51. ^ Kendall, Marisa (January 7, 2017). "Snap's IPO may make Silicon Beach a worthy Silicon Valley rival". The Mercury News. Retrieved February 23, 2017.
  52. ^ Graham, Jefferson (January 18, 2017). "How Snapchat has changed its hometown of Venice". USA Today. Retrieved February 23, 2017.
  53. ^ Stone, Madeline (April 3, 2014). "Whisper Is Supposedly Moving Into Anjelica Huston's $11 Million Venice 'Fortress'". Business Insider. New York, New York. Retrieved September 21, 2015.
  54. ^ Swant, Marty (November 6, 2016). "Whisper Is Growing Its Audience and Ad Business, but Challenges Loom". Adweek. New York, NY. Retrieved November 16, 2016.
  55. ^ Griffith, Erin (April 4, 2013). "Lightspeed invests $3 million in Whisper, the "secrets" app with Snapchat-like adoption". PandoDaily. San Francisco. Retrieved December 17, 2013.
  56. ^ Lawler, Ryan (September 4, 2013). "Secret-Sharing App Whisper Snags $21 Million From Sequoia, Adds Roelof Botha To Its Board". TechCrunch. San Francisco, CA. Retrieved December 17, 2013.
  57. ^ Griffin, Tessa (November 8, 2013). "PitchBook's Friday 5: What Is The Next Social Platform IPO?". Pitchbook. Seattle, Washington. Retrieved December 23, 2013.
  58. ^ Lawler, Ryan (May 19, 2014). "Whisper Confirms $36M In New Funding, Adds Related Posts, Categories, And Explore Feature To App". TechCrunch. San Francisco, California. Retrieved September 21, 2015.
  59. ^ Dave, Paresh (April 30, 2015). "Whisper, app with 10 million young users, attracting advertisers". Los Angeles Times. Los Angeles, California. Retrieved September 21, 2015.
  60. ^ Heine, Christopher (September 3, 2015). "Coke Tests Whisper's Advertising Potential in the Most Perfect Way". Adweek. New York, New York. Retrieved September 21, 2015.
  61. ^ Bell, Karissa (March 7, 2016). "Whisper hops on the GIF train with Giphy partnership". Mashable. Palo Alto, CA. Retrieved April 3, 2016.
  62. ^ Dwyer, Kate (March 9, 2016). "Psst…Whisper Has a Major Update Announcement". Teen Vogue. New York, NY. Retrieved April 3, 2016.
  63. ^ The Howard Stern Show (April 13, 2016). "Howard Stern Show April 13, 2016 - FULL (@4:02:25)". New York, NY. Retrieved April 16, 2016.
  64. ^ Chávez, Gabriela (March 9, 2016). "Whisper llega a México para ayudar contra el bullying (Whisper comes to Mexico to help fight bullying)". CNN Expansión. Colonia Lomas Altas, Mexico. Retrieved April 3, 2016.
  65. ^ Medina, Daniela (April 3, 2016). "Whisper + Todo Mejora: Una app de anónimos al servicio de la comunidad (An anonymous app serving the community)". SinEmbargoMX. Mexico. Retrieved April 3, 2016.
  66. ^ Flynn, Kerry (June 27, 2016). "Whisper App To Introduce Video Ads With 'The Secret Life of Pets' As Launch Partner". International Business Times. New York, New York. Retrieved July 8, 2015.
  67. ^ Dwyer, Kate (June 2, 2016). "Whisper Just Made a Major Change - Groups are a new way to connect". Teen Vogue. New York, New York. Retrieved November 22, 2016.
  68. ^ Brooks, Clark. "Whisper: Are You Really Anonymous?". Illinois: Photo News.
  69. ^ "Teenage Girl Makes Columbine Threat to School". WCBV TV. May 29, 2015. Retrieved October 5, 2018.
  70. ^ Ligaya, Armina; Casey, Liam (July 11, 2018). "Bank employee charged with child luring, sexual assault in Toronto". CTV News. The Canadian Press. Retrieved October 5, 2018.
  71. ^ "Whisper Privacy Policy". Whisper. Los Angeles, CA. October 13, 2014. Retrieved November 2, 2014.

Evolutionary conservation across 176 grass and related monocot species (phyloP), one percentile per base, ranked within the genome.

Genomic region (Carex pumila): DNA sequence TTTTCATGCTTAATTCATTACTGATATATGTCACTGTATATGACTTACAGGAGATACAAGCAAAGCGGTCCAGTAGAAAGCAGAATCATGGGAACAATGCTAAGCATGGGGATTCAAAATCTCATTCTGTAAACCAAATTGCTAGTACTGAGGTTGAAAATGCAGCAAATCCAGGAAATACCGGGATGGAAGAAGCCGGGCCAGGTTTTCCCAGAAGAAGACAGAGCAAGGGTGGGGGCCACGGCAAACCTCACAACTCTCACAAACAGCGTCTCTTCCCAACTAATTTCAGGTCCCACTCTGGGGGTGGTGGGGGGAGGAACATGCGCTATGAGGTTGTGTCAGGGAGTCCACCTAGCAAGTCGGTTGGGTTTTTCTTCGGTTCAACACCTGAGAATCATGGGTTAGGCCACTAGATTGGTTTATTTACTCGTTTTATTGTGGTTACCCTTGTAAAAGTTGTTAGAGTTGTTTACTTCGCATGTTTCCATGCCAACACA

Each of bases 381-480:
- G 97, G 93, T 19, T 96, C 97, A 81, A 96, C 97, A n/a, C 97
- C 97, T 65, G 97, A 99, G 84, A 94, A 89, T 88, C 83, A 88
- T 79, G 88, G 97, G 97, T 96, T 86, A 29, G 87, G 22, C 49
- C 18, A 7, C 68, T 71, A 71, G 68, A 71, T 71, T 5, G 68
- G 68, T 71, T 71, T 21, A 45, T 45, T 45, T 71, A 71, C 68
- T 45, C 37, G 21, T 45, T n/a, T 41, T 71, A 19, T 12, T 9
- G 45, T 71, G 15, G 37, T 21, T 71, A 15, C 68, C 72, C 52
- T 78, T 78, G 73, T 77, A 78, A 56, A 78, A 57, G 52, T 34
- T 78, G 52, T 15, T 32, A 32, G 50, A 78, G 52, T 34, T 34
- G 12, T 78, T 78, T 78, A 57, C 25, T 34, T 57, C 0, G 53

72. ^ Greenberg, Andy (May 14, 2014). "Whistleblowers Beware: Apps Like Whisper and Secret Will Rat You Out". Wired. Condé Nast. Retrieved February 16, 2016.
  73. ^ Paul Lewis. "Whisper: the facts". the Guardian. Retrieved April 24, 2016.
  74. ^ Paul Lewis. "Whisper app has published its new terms of service and privacy policy". the Guardian. Retrieved April 24, 2016.
  75. ^ Hill, Kashmir (October 30, 2014). "This Is The Suicide Info Whisper Gave To The Department Of Defense". Forbes. New York, NY. Retrieved November 2, 2014.
  76. ^ Heyward, Michael (October 18, 2014). "What Whisper Is All About". Medium. Los Angeles, CA. Retrieved October 25, 2014.
  77. ^ Heyward, Michael (October 24, 2013). "Setting The Record Straight" (PDF). AmazonAWS. Los Angeles, CA. Retrieved October 25, 2013.
  78. ^ a b c Hern, Alex (October 17, 2014). "Twitter's former security head condemns Whisper's privacy flaws". The Guardian. Retrieved February 16, 2016.
  79. ^ Rockefeller, Jay (October 22, 2014). "Letter from Sen. Rockefeller to Whisper CEO". United States Senate, Committee on Commerce, Science, and Transportation. Archived from the original (PDF) on December 6, 2014.
  80. ^ Lewis, Paul & Rushe, Dominic (October 23, 2014). "Top senator demands explanation from Whisper after user tracking revelations". The Guardian (Manchester, England). Buzzfeed, the Huffington Post and Fusion have suspended their pre-existing partnerships with Whisper in the wake of the Guardian's revelations.
  81. ^ "Corrections and clarifications: Whisper – a clarification". The Guardian. London, UK. March 11, 2015. Retrieved March 16, 2015.
  82. ^ Bright, Peter (March 11, 2015). "Guardian backtracks, says Whisper doesn't spy on its users after all". Ars Technica. New York, NY. Retrieved March 16, 2015.
  83. ^ Dwoskin, Elizabeth (March 11, 2015). "Guardian Backpedals on Whisper App Privacy Violations". The Wall Street Journal. New York, NY. Retrieved March 16, 2015.
  84. ^ Kludt, Tom (March 12, 2015). "Guardian issues 'clarification' on Whisper bombshells". CNN Money. New York, NY. Retrieved March 16, 2015.
  85. ^ Ha, Anthony (March 11, 2015). "The Guardian Publishes A Pretty Amazing Whisper "Clarification"". TechCrunch. San Francisco, CA. Retrieved March 16, 2015.
  86. ^ Bell, Karissa (March 11, 2015). "The Guardian backtracks privacy allegations against Whisper". Mashable. New York, NY. Retrieved March 16, 2015.
  87. ^ ""A confederacy of 'privacy' dunces": What we found under the hood of an 'anonymous' chat app used by millions". Xipiter. March 22, 2015. Retrieved March 24, 2015.
  88. ^ a b Julie Bort (March 23, 2015). "Inside the 'bizarre' public fight anonymous app Whisper is having with a security startup". Business Insider. Retrieved March 24, 2015.
  89. ^ "About Us". Your Voice. Los Angeles, CA. Retrieved December 29, 2013.
  90. ^ "Your Voice". Whisper Text LLC. Retrieved January 16, 2014.

External links[edit]